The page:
Duchess of York Sarah Ferguson described royal life as 'not a fairytale' in 1996 Oprah interview
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Prince Harry and Meghan Markle are set to sit down for an interview with Oprah Winfrey on Sunday evening, covering everything from Meghan's journey becoming a royal to the couple's historic move to the United States.
However, Meghan and Harry are not the first members of the royal family to get candid about their experience with Oprah.
In 1996, Winfrey interviewed Duchess of York Sarah Ferguson following her split from Prince Andrew, who described royal life as "not a fairytale."
"You didn't marry the fairytale, you married a man," Ferguson said at the time. "You fell in love and married a man, and then you have to come to terms with the fairytale. Now it's not a fairy tale, it's real life."
Ferguson noted that one of the most difficult adjustments was adhering to all of Buckingham Palace's rules.
"The palace from when you look at it from the outside, the windows have to be open in only a certain amount so they are all in line, and I'd come in and throw open all the windows," she said. "And no, that was wrong."
In addition, Ferguson opened up about the "utterly cruel" treament she received from the British tabloids, a topic Meghan and Harry will also address in their upcoming interview.
"I must explain that the British press at the moment is completely and utterly cruel and abusive and so invasive," the mother of two said, adding that it is "very cruel and very painful when you are going to try and find the feelings within to be on such a public stage."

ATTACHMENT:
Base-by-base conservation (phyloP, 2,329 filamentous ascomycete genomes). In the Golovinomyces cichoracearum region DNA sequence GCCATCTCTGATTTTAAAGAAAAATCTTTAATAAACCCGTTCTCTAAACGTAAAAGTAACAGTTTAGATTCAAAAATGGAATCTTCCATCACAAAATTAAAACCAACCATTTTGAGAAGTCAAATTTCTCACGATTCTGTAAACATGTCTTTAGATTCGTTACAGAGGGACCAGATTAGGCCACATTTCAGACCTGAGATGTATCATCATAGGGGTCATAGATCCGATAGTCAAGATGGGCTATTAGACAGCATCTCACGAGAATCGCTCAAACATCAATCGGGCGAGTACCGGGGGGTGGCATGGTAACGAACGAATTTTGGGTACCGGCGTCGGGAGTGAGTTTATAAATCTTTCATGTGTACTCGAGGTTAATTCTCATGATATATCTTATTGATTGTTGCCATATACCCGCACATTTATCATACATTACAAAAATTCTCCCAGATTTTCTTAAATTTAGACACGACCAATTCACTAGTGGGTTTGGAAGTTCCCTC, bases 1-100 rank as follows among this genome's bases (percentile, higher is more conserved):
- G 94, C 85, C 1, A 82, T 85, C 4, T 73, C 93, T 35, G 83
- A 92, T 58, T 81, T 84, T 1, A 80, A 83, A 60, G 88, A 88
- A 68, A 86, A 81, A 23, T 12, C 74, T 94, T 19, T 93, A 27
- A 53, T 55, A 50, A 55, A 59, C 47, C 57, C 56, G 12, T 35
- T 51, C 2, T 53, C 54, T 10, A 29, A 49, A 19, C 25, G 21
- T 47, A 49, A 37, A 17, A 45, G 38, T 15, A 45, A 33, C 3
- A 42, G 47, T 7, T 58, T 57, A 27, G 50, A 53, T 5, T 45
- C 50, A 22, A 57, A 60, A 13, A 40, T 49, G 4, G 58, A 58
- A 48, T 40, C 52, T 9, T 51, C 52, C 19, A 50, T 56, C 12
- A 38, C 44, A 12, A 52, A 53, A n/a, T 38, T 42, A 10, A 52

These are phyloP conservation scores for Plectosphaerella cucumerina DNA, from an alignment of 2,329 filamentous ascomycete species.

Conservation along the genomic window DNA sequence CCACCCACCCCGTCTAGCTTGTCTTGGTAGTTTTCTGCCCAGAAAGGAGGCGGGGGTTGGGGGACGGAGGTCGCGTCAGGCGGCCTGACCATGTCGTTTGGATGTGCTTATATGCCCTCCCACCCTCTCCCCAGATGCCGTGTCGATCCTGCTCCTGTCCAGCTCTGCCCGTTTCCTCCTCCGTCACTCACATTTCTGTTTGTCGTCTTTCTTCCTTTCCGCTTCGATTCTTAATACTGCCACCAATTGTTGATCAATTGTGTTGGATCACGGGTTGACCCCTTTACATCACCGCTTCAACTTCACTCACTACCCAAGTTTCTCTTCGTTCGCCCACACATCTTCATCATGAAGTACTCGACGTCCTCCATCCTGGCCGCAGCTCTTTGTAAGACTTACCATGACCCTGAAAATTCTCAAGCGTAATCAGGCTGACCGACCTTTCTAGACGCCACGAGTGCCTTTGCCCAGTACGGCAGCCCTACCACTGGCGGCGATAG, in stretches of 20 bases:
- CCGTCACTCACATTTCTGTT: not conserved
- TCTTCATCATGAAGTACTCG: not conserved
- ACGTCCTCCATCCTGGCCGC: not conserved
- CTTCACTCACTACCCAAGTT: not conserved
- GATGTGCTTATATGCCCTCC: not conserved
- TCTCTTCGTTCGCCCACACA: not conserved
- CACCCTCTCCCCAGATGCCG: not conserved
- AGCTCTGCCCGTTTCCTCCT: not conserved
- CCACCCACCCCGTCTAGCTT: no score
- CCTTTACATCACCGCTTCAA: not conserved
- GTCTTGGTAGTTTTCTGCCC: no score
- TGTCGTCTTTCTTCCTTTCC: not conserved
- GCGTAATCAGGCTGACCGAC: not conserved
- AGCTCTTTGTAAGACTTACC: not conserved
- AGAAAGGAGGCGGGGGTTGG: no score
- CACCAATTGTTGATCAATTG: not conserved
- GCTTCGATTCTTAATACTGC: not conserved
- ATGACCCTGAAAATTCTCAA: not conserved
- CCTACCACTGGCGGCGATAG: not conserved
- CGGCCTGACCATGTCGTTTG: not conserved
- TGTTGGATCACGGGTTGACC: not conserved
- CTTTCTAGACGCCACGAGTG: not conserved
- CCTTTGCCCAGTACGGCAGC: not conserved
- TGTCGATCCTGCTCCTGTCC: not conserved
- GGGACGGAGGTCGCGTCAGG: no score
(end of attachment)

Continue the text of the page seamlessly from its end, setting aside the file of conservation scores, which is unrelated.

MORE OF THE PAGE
Ferguson also addressed why she could no longer continue to just "play the game".
"You could do that, and if that's what suits you, then that's what suits you," she replied. However, like Harry's mother, the late Princess Diana, Ferguson said she was like a river.
"We want to learn more, we want to go around the corner, we are hungry for more," she said.
Ferguson went on to speak with Oprah again in 2010 following a video released by British tabloid News of the World, which showed Ferguson accepting a bribe in exchange for offering access to her ex-husband.
At the end of a meeting with an undercover reporter, Sarah walked out of the room with a black bag stuffed with $40,000 and negotiates a future payment of 500,000 pounds, which is equivalent to about $750,000.
She also spoke with Winfrey in 2011 after not being invited to Prince William and Kate Middleton's wedding, which Ferguson described as "so difficult."
"I wanted to be there with my girls and to be getting them dressed and to go as a family," she said at the time. "And also it was so hard because the last bride up that aisle was me."
In addition, she did a series with Winfrey called Finding Sarah.
Prince Harry and Meghan Markle's departure from royal duties began in March 2020. The sit-down with Winfrey is a chance for the couple to explain what led them to quit royal life, citing what they said were the unbearable intrusions and racist attitudes of the British media.